Yes, you could say Pac's stuff timeless, but the Electric Slide is timeless. That don't mean it's revolutionary.

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  6. i am feeling this completely. the iconic status of Pac is highly inflated. i mean, you basically have to ignore everything he ever did and said the was contradictory to his "we are the ghetto world" rap songs. it is almost like he is 2 separate artists. i applaud the good songs he had but reject the notion that one of the 2 isn't a huge fraud. it isn't as if he was on some crazy stuff then had a Damascus experience and turned his life around. he stupidity was in the midst of it all. the dude was bi-polar. God rest his soul...

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  7. Why does Tupac have to be a fraud because he was an artist who didn't meet/live up to your standards? Most people I know do not live in suburbs--they live in ghettos. And when did we stop considering music as art? I see music as art... in Tupac's case... I'd group his music as either contemporary (a.k.a. "trendy") or classic. Every good artist has some "classics" but not every song is classic. I think his evolution as a man is revolutionary in a sense because he documented it through his music and shared these stories with "the streets." If anything, I'd consider him a trailblazer.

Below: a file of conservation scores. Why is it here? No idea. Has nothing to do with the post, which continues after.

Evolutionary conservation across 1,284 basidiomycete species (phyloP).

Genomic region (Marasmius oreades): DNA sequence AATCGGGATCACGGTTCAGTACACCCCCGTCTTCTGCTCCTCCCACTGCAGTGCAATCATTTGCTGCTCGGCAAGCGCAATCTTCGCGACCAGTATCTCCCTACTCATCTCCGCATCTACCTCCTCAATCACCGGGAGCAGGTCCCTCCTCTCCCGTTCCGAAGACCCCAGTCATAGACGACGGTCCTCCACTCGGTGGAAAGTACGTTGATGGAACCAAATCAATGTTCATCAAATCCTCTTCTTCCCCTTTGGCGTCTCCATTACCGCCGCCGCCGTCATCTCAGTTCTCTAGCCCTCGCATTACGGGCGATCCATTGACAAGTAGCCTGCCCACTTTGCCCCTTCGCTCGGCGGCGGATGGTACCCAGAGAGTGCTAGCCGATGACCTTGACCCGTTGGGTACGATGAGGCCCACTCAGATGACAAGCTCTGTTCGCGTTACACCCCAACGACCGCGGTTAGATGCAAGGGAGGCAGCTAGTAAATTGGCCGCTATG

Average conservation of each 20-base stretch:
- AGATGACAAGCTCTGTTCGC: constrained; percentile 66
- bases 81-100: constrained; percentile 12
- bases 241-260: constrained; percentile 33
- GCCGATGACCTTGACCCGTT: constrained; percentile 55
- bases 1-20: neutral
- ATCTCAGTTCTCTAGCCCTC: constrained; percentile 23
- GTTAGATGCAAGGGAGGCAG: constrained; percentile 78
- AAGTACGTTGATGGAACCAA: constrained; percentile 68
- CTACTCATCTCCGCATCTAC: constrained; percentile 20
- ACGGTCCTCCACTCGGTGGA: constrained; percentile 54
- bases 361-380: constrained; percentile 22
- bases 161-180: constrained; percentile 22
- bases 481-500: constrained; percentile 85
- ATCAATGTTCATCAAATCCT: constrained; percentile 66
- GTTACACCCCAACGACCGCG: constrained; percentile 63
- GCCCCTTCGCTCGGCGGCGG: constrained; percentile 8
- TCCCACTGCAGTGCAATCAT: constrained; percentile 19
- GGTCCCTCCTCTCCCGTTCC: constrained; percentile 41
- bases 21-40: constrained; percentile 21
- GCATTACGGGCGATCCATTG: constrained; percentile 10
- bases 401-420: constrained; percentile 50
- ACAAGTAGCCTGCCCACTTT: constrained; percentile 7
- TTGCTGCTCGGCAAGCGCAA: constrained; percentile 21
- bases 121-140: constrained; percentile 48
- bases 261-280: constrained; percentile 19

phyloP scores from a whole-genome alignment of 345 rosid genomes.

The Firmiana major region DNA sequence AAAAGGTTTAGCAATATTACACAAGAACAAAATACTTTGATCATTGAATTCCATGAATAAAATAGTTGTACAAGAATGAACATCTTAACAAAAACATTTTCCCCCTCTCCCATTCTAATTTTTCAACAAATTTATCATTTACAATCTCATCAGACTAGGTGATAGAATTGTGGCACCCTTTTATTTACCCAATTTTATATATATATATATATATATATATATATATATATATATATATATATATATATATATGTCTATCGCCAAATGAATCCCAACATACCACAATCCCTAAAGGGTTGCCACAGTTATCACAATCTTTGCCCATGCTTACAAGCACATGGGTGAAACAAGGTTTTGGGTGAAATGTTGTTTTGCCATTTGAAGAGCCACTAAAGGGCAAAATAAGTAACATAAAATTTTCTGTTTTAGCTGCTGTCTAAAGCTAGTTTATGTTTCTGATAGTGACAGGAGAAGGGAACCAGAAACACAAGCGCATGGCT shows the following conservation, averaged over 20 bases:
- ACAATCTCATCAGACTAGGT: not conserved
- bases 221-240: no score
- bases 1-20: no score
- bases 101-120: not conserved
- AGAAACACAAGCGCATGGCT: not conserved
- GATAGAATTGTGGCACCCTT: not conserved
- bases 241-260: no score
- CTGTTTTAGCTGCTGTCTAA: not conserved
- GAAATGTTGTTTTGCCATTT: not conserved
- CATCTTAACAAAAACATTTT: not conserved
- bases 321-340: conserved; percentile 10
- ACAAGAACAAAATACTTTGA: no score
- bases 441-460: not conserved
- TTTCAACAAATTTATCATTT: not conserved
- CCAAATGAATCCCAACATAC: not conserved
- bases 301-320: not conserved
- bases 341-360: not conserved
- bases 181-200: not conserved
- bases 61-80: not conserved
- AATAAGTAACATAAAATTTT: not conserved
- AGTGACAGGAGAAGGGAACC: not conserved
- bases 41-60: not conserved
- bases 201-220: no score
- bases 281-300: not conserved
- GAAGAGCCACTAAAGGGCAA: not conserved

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  8. i agree, he is very much a trailblazer. he blazed a trail for other artist to follow him into the world of confusion, allowing people to feel as if it is ok to promote the ills of the world in one breath and then talk about how it needs to get better and we can change it in the other. he would be a great politician. i am not imposing some crazy standard upon anyone. not once did i say that i feel as if he was partially fraudulant because of a "standard." i did, however, suggest that maybe, just maybe, one of the "Two Pacs" was not genuine. he was a man divided. he wasn't a man teetering on the edge; he was fully engulfed in both worlds. artistic indeed...i think thesbian would be the best word for him.

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  9. Gimagus,
    "he was a man divided." he wasn't a man teetering on the edge; he was fully engulfed in both worlds."

    -Welcome to the world of the average black man. Oh, if you could count the faces we put on just to live in this society.

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  10. Your royal Southerness,